Movie review | Rituparno’s Chitrangada The Crowning Wish
Rituparno Ghosh’s Chitrangada The Crowning Wish is a bold statement on one’s wish, one’s right and one’s freedom to be what one likes to be (in gender). After focusing on the suppression of woman sexuality by the orthodox society, revealing the sexual exploitation of women in the patriarchal society, and highlighting the society’s biased treatment of a director’s relationship with his heroine Rituparno Ghosh has embarked on a journey in quest of his on-screen character’s identity and existence which are usually defined by a specific gender – male or female. The story of Chitrangada The Crowning Wish is that of an artist’s liberal wish, liberal thought and liberal choice. The director cum actor cum dancer makes it clear in the beginning of the movie.
I have not read Rabindranath’s poetic dance drama Chitrangada. Evidently I don’t know how far the reference to Rabindranath Tagore’s version of the mythological character Chitrangada is absolutely justified in Rituparno’s modern take on the subject. What connects Rituparno’s homosexual character to Rabindranath’s Chitrangada is their wish to choose a gender braving the barriers created by the conventional social norms about one’s sexual orientation. The biological (hence natural) wish of Rituparno’s character to turn a woman through sexual transition is in conflict with his parents in particular and society in general. The mental stress that the character goes through for his decision to go for sexual transition is aesthetically depicted in the reel.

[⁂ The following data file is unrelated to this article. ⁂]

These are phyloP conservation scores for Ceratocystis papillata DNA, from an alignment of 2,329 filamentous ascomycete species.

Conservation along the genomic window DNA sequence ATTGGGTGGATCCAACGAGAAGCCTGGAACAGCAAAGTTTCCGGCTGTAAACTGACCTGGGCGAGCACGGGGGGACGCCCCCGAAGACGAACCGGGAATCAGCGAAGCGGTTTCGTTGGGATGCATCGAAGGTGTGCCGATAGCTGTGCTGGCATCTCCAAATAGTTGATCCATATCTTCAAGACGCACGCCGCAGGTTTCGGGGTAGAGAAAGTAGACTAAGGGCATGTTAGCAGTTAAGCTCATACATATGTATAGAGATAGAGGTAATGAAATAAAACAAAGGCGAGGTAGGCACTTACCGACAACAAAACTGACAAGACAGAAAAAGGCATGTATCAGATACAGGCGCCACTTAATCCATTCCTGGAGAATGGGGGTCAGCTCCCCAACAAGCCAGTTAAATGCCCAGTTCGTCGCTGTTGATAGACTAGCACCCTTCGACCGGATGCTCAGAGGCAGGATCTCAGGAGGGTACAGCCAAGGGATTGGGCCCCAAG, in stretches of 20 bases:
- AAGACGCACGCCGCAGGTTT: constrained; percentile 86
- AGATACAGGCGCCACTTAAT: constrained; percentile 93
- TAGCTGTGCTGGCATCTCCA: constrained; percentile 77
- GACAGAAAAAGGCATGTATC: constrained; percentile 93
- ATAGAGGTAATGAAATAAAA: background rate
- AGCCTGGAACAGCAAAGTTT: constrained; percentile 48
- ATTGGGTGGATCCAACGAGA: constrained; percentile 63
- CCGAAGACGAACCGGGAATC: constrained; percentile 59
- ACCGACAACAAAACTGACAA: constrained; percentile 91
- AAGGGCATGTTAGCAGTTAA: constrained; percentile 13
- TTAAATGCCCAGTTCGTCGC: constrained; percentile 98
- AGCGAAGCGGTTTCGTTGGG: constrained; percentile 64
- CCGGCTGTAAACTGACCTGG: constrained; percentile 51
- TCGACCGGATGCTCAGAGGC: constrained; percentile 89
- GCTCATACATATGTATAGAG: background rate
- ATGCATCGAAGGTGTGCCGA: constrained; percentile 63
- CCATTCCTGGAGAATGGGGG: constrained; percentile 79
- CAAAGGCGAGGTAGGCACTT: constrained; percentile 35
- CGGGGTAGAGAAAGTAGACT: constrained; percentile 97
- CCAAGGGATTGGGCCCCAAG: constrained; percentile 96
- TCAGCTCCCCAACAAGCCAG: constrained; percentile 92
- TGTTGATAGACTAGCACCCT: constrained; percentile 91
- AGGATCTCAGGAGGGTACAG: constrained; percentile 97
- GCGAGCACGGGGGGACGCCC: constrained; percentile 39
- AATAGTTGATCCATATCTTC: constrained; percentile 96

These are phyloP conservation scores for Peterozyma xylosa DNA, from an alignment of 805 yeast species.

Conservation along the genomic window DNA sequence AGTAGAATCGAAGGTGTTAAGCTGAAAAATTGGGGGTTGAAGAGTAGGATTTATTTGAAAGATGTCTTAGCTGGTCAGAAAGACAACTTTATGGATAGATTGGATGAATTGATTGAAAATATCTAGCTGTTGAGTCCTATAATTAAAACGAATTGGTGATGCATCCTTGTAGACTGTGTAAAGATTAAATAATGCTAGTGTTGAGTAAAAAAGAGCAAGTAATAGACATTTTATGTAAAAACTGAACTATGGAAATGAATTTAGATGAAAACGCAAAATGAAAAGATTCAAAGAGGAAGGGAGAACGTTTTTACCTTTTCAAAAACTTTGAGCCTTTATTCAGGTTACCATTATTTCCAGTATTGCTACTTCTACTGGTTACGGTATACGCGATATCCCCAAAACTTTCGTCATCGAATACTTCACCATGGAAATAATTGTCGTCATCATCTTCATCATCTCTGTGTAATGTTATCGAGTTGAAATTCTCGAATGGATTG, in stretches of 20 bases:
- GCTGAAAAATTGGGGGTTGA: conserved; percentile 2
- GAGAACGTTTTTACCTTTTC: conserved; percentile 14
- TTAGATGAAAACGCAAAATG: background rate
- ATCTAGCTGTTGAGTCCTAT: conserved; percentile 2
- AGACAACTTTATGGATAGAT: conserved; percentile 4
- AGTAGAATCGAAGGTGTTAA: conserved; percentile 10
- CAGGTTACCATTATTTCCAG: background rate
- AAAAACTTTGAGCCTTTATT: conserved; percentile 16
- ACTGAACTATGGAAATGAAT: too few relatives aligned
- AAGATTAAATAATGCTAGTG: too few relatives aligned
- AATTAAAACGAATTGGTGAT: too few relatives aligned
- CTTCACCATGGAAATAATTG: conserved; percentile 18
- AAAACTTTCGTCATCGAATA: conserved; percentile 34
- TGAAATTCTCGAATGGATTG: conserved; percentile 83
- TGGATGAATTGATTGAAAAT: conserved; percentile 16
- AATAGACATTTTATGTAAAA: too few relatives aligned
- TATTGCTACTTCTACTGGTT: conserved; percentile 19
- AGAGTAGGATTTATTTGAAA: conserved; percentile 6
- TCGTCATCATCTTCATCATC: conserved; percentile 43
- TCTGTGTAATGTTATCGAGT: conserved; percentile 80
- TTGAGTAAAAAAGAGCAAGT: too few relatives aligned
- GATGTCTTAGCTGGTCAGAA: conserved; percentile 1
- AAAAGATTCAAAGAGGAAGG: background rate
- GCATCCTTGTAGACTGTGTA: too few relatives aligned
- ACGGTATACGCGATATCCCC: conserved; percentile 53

Rituparno Ghosh’s storytelling technique carries off the bell. He is unrivaled in the art of telling stories in flashback. Abohman, The Last Lear, Sab Charitro Kalponik, and Unishe April bear out to his being a consummate storyteller. The story of Chitrangada The Crowning Wish is presented in form of numerous fragments of the past and the present that are deftly pieced together. It touches the depth of hearts through the lyrical quality and poetic presentation of the script penned by Rituparno himself. Parents’ inhibition to accept their son’s feminine behavioral traits, their conflict in choosing between society and their child’s happiness, an artist’s creative identity, the loneliness of those who society take to be sexually abnormal and other such sensitive issues are well pointed-out in the script.
Deepankar Dey and Anasua Majumdar consummately essay the parents of Rituparno’s character. Jishu Sengupta steals the show for his unkempt yet attractive look. He has gone a few steps further to kiss and caress the protagonist in the movie. Anjun Dutt’s performance is natural. The implied onscreen chemistry between the protagonist and his psychological counselor Anjun Dutt is sure to click with the audience. The choreography and the music in the movie meets the parameters of creative excellence. More, Rituparno dons the hat of a director and an actor with élan, at the same time. One’s freedom and joy of living as what one is matter many times more than one’s gender, is the message of the movie.
My verdict: Rituparno Ghosh’s Chitrangada The Crowning Wish is a must watch.